“We notice that ethnic minority people are not given promotions, especially in the [Myanmar] military,” said Mon Ral Jal.

“We are worried that not only will our ethnicity disappear, but also that of other ethnic groups.”

Karen youth attend the 70th Karen Revolution Day celebrations at Klo Yaw Lay, Kayin State, in January 2019. (Steve Tickner | Frontier)
Karen youth attend the 70th Karen Revolution Day celebrations at Klo Yaw Lay, Kayin State, in January 2019. (Steve Tickner | Frontier)

Fighting for representation

Political and economic reforms since 2010 have created greater space for minority leaders to push for respect and recognition, and push back against perceived Burmanisation. New ethnicity-based political parties and civil society groups are leading the fight.

In Mon State, previously forbidden expressions of ethnic identity have reappeared, like street signs in Mon language. In public places, Mon symbols, particularly the hinthar (ruddy shelduck), are replacing those perceived as Bamar. Children are increasingly taking Mon names, and young adults are being encouraged to marry within their ethnic group.

Government policies are also slowly changing in some areas, too, although not always as much as activists would like.

Mon Ral Jal was born in 1962 – the year of General Ne Win’s military coup – and was raised under a dictatorship that not only insisted Mon children take on Bamar honorifics, but also suppressed the use of Mon and other ethnic languages in schools and elsewhere in public life.

Since then, Mon-language education and wider cultural preservation has been one of the central policies of the New Mon State Party, an ethnic armed group in opposition to the government that has run a network of Mon schools since the late 1960s.

Ethnic languages are gradually being introduced to government schools under the 2014 Education Law, including through the appointment of ethnic mother-tongue teaching assistants last year and the current development of local curricula for schools in different states and regions, which will include the teaching of ethnic languages and literature.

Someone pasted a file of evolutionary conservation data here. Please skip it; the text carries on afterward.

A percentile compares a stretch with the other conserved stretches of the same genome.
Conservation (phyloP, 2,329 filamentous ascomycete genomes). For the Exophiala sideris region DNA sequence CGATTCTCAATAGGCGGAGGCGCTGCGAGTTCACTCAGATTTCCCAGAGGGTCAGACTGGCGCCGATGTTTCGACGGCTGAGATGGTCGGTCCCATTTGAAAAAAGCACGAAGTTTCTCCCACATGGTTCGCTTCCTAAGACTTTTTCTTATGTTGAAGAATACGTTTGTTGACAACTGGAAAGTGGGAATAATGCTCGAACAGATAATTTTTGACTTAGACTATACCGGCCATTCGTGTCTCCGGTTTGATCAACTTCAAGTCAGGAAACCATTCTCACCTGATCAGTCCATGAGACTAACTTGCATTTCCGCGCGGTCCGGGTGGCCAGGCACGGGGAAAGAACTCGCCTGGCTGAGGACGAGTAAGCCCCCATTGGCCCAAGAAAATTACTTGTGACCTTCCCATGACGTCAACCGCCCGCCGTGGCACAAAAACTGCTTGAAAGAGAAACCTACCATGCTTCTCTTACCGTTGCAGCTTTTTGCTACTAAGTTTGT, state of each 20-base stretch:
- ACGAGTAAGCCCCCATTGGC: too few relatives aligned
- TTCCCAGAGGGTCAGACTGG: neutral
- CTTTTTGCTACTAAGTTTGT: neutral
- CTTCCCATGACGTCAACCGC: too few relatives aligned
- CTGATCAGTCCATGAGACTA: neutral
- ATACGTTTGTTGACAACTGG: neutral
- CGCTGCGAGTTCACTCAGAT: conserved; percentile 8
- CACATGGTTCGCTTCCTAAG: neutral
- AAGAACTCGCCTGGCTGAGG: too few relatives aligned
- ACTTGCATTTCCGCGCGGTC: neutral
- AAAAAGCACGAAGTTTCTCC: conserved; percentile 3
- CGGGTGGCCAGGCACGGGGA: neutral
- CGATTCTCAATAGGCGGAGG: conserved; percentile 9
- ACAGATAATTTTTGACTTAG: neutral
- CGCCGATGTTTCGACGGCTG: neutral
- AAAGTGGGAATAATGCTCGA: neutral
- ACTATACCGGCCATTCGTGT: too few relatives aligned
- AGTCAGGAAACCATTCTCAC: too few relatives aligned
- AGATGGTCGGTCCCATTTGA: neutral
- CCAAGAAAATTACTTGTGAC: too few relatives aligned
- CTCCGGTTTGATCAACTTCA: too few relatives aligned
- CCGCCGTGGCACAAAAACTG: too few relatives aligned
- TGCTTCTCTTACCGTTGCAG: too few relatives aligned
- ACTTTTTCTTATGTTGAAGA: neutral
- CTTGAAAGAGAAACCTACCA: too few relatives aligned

However, ethnic activists argue that other areas of government administration and public life are out of step with the limited progress made in the education sector.

Ethnic activists are also struggling against limits to representation in formal politics.

According to Myanmar’s 2008 Constitution, ethnic affairs ministers will be elected in state and regions where an ethnic community has a population equivalent to 0.1pc or more of the national population. This does not apply to ethnic communities in states that bear their names, such as the Mon in Mon State, or those that have been granted a self-administered zone in that state or region, such as Danu and Pa-O in Shan State.

This translated to roughly 51,400 people at the time of the 2014 census, which Mon leaders assumed was an easy threshold to pass for representation in Yangon Region.

The Yangon-based Mon Literature and Culture Committee predicted about 100,000 Mon when they began counting heads six years ago. However, of the 45,000 they found, committee members told Frontier that only about 15,000 were identified as Mon on their national ID card, which always states the bearer’s ethnicity as well as their religion.

The rest were identified as Bamar, said the members. They attribute the low figure not only to discriminatory administrative practices but also to some Mon embracing the Bamar label out of a lack of concern for their heritage.

A similar issue prevents Karen from having an ethnic minister in Mandalay Region, said Aye Mya. However, of the 29 ethnic ministers, five are Karen in Yangon, Ayeyarwady, Bago, and Tanintharyi regions as well as Mon State.

Asked whether the ethnic affairs ministers had made a difference in attaining ethnic rights, Aye Mya said the Karen ethnic affairs minister in Mon State had been involved in the policy change on honorifics.

“This shows how useful it is to have an ethnic affairs minister to work for ethnic rights,” he said.

Similarly, Aye Mya said the formation of a Ministry of Ethnic Affairs by the NLD in 2016 had been a step forward, even if the ministry has been criticised for its perceived inactivity.

Myanmar authorities previously “kicked the ball to each other” when faced with an ethnic issue, he said. “We now have a place where we can go now [for ethnic grievances] so that is something that’s changed.”

“Fighting for ethnic rights under a Myanmar government is not an easy job,” added Aye Mya. “It depends on political pressure, which the Karen cannot do by themselves. Strong campaigning from all ethnic groups is needed to fight for our rights together.”

In immigration offices, visitors are also presented with another slogan: “As long as the world exists, Myanmar will exist.”

While this is intended to express a defiant belief in the nation’s resilience, it is likely to reassure the Bamar more than ethnic minorities, for whom the struggle for survival takes place not within a hostile international order, but within the country’s own borders.

This is the struggle to ensure that, “As long as Myanmar exists, our own culture will exist.”